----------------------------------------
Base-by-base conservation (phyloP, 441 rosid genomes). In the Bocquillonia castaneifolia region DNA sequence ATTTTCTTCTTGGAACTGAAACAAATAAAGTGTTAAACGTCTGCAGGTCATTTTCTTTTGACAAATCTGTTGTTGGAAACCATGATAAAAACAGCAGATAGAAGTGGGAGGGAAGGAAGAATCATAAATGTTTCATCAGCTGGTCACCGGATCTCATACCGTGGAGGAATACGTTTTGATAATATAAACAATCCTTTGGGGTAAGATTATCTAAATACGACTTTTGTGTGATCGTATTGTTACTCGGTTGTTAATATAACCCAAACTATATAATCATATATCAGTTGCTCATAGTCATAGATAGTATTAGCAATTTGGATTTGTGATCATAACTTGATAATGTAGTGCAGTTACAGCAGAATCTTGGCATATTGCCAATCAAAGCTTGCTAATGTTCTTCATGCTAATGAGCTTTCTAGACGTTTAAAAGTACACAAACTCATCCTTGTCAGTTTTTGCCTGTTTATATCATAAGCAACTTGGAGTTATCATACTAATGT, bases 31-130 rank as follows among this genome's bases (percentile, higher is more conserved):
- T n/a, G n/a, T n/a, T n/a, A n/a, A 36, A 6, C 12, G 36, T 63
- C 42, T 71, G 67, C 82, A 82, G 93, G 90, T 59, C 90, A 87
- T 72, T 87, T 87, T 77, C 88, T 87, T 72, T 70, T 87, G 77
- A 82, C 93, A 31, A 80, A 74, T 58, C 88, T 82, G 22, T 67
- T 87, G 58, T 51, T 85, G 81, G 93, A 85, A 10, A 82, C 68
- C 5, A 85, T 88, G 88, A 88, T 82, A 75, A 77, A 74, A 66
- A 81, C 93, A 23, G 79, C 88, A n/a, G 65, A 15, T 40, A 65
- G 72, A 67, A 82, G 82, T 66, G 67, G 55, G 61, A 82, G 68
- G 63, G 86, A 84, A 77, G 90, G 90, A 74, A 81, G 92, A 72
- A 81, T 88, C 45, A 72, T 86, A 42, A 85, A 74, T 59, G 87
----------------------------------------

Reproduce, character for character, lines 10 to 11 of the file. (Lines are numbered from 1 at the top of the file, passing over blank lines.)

- G 63, G 86, A 84, A 77, G 90, G 90, A 74, A 81, G 92, A 72
- A 81, T 88, C 45, A 72, T 86, A 42, A 85, A 74, T 59, G 87